Emma Russell


Nationality: British
Year Graduated: 2015
Current Role: Business Operations Manager at Shell, CRI Criterion Catalyst Company Limited

INSEAD was the only school I applied to because of its diversity, its global outlook, and its focus on women in business.

Tell us about something interesting about yourself. 

Over the course of my career, I have become increasingly passionate about sustainable development, social entrepreneurship and female empowerment. I am involved in a number of exciting entrepreneurial projects. For example, I am a board member for The Lost Food Project in Malaysia, a not-for-profit, which redistributes edible food waste from major retailers to those who struggle to consume a healthy diet. The project not only reduces food wastage but also contributes to improving poverty.

Why did you decide to do an EMBA and why did you choose the INSEAD EMBA?

Getting an MBA was always in my career trajectory but before I knew it, time had passed me by and I found myself in demanding roles, travelling a lot and studying for a professional accounting qualification.  When I got married and had my first child, I put the thought of full-time study out of my head all together.  It wasn’t until I had my second baby that I realised the time was right for me to enroll in an EMBA programme.  I wanted to do it for both professional and personal development, as well as to build my network.  INSEAD was the only school I applied to because of its diversity, its global outlook, and its focus on women in business.  

How has the INSEAD GEMBA changed your perspective?

The EMBA experience has not only changed the way I think but also changed the way I see the world – it has changed my life for the better. I stopped focusing on the short-term and immediate deliverables, and started to ask myself difficult questions about long-term outcomes. The EMBA has opened my eyes to possibilities I would have never even imagined before the programme, and given me the confidence to follow my dreams and my passions.  The other part of the EMBA that has been truly wonderful is the friendships that I have made.  I have no doubt that these will be lifelong friends.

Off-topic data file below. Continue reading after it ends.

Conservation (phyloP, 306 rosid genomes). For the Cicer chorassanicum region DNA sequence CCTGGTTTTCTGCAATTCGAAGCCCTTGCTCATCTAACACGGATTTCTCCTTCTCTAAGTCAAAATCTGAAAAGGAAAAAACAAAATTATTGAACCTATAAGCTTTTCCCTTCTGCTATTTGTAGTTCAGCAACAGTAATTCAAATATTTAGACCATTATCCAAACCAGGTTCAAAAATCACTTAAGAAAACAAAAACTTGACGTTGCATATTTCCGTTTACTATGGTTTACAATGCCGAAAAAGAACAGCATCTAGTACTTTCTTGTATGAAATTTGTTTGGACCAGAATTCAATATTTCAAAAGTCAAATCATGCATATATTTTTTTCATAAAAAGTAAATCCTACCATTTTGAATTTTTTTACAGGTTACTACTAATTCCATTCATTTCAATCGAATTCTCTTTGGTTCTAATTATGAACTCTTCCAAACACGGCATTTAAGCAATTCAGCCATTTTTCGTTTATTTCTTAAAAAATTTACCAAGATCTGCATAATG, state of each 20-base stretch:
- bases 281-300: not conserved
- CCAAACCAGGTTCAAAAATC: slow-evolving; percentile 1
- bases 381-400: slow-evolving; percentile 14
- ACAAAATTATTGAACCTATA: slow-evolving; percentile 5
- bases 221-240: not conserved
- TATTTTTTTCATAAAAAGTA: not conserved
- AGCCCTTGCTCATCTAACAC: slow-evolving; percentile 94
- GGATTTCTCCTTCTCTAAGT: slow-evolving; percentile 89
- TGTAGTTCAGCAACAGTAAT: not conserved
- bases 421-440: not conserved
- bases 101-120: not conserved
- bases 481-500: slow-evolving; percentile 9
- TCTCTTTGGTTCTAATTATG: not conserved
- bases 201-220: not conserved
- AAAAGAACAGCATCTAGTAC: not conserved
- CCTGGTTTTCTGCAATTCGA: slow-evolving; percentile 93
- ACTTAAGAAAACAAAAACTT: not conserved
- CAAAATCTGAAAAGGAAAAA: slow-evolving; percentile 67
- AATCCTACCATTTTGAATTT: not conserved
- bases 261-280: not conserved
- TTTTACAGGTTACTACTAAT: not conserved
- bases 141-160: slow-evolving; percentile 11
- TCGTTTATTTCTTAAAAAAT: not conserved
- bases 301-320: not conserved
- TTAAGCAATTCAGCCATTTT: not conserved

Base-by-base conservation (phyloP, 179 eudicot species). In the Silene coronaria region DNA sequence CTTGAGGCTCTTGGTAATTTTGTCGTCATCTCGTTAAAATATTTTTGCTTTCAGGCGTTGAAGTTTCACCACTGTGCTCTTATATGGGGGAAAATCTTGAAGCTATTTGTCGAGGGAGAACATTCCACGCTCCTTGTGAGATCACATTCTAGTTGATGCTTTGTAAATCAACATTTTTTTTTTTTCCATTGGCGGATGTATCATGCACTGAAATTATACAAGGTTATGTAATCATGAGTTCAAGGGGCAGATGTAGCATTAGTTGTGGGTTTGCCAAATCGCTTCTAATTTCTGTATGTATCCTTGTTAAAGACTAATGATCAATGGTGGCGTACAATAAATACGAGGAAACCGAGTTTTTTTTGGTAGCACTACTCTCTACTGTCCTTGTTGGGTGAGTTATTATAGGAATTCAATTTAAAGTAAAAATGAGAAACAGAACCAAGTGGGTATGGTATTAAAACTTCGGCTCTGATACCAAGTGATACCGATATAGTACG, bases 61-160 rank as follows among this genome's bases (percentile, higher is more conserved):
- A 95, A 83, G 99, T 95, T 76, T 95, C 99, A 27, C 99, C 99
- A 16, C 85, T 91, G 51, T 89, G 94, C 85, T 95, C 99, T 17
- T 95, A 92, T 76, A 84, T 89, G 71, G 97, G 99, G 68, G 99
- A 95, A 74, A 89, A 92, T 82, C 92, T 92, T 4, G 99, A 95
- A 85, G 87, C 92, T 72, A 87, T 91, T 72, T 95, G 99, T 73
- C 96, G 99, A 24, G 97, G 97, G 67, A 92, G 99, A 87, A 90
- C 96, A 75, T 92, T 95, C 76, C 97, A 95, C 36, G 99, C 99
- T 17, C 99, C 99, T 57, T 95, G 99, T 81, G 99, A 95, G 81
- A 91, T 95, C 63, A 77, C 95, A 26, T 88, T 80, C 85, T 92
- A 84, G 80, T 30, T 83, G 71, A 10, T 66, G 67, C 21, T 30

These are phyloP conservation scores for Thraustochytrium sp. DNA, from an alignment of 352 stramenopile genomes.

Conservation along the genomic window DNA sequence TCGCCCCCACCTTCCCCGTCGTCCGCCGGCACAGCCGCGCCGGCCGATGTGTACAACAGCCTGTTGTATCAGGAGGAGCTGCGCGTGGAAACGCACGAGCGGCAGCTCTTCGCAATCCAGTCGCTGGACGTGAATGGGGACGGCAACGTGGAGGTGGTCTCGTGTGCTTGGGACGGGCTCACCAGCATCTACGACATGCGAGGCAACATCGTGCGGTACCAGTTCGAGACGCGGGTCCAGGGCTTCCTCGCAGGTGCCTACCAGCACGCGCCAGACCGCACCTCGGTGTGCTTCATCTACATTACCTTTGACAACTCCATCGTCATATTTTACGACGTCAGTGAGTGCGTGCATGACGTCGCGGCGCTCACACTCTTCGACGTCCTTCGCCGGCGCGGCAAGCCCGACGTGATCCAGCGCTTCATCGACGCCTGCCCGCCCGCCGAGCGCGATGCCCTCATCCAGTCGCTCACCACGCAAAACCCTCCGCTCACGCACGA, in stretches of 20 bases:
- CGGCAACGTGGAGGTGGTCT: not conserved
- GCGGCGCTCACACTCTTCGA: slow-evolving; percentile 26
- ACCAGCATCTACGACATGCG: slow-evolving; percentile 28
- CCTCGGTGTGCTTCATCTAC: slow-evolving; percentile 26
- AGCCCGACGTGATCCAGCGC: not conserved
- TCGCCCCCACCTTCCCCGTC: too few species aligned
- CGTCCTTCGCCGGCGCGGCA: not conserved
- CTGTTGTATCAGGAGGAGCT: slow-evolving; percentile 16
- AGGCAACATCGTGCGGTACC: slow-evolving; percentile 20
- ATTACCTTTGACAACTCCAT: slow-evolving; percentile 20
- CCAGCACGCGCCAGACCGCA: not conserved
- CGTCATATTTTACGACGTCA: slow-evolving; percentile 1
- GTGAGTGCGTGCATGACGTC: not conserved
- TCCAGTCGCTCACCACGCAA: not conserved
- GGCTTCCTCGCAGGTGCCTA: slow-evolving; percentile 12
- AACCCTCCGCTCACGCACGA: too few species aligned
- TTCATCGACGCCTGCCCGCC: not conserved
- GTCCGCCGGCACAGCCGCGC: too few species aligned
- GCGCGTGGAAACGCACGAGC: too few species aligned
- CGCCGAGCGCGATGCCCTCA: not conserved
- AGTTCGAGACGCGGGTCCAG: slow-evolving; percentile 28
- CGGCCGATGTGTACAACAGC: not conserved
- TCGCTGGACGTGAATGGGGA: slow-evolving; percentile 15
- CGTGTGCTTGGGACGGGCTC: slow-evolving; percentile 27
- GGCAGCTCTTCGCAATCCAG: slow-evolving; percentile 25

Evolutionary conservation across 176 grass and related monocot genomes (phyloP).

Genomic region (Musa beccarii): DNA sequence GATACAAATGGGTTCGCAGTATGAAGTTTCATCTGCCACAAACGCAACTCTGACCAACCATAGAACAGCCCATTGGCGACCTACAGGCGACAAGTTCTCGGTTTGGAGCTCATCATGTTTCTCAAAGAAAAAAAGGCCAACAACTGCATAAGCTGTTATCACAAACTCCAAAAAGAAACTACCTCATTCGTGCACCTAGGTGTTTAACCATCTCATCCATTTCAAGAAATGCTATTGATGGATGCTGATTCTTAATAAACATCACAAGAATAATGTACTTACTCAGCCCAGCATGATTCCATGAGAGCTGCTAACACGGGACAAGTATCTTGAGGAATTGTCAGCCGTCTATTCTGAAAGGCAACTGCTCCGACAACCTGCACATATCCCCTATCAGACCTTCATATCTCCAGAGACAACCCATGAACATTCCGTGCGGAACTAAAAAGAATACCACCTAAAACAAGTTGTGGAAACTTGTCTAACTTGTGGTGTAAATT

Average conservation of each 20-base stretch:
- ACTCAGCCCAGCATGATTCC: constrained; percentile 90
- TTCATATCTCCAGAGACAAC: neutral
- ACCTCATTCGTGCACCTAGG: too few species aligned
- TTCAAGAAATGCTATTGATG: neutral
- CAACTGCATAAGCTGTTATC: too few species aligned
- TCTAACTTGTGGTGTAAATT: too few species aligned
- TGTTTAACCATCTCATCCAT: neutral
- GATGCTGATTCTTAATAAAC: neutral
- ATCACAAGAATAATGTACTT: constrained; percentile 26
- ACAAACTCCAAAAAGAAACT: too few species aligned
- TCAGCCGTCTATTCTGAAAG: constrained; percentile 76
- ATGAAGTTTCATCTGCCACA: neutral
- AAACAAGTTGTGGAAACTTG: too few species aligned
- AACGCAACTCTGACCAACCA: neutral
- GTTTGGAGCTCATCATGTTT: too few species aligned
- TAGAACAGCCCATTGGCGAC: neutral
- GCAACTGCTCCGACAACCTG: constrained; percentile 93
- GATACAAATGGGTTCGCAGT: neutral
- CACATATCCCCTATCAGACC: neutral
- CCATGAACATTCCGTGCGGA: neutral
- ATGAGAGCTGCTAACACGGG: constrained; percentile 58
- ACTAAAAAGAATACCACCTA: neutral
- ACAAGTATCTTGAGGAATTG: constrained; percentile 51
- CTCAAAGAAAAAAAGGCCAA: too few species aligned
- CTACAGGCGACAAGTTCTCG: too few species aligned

How can business schools, especially INSEAD, help women in business?

One of the reasons that I chose INSEAD for my EMBA is because it supports women in business.  The programme combines academic research, with access to great networking and mentoring.  The student led bodies are supportive, and host regular events.   The female professors at INSEAD are inspiring. Herminia Ibarra, amongst others, has been very active in voicing the issues that women face in the public domain.  INSEAD has done a great job of attracting more women into its programmes, and I am pleased to see the improvement in gender diversity.  

With two young children, how did you juggle work, studies and family at the same time?

I was in the luxurious position of doing my EMBA whilst on a sabbatical, so I only had to balance study and voluntary work for a not-for-profit organisation.  Nevertheless, with two very young children, I still found it challenging to find balance, as I had to make frequent trips to Singapore, France and Abu Dhabi.  I especially hated missing out on bedtime because it is time that I cherish. Fortunately, I was very lucky to have the incredible support of my husband, who also had to juggle his work, my MBA and caring for our children.  Overall I became very organised by creating a strict schedule and allocating specific times for work and for family.  I have continued this same discipline upon returning to work and now juggle a demanding and full-time global role, as well as continuing my work for The Lost Food Project, and spending time with my family.  

What do you feel is the greatest challenge for women in business today?

In my opinion, I think the cumulative effect of the multiple challenges that women face creates the glass ceiling. Many women are held back by their own mindsets, where they might question their abilities, or feel less confident about their chances for success.  Conscious and unconscious biases still present them with challenges. For example, it is now widely understood that women have access to fewer sponsors than their male counterparts.  Women also suffer from a lot of guilt. To illustrate, in our research for the EMBA final project, my partner and I interviewed a large number of couples with dual careers, and a majority of women who had children mentioned the constant feeling of guilt when it came to balancing time between work and family.  Lastly, I believe that many organisations do not do enough to support men and women who are trying to balance a dual career. As society changes and the number of couples with dual careers increase, I think organisations need to adapt and evolve faster to keep up with the needs of their employees. 

What advice would you give potential participants wanting to do an EMBA?

I would highly recommend it. You’ll need a support network of people who not only love you and believe in you but also understand the commitment you are making and offer unconditional support to you. It is hard work, but the experience you’ll have and the friends you’ll make will be life-changing.    


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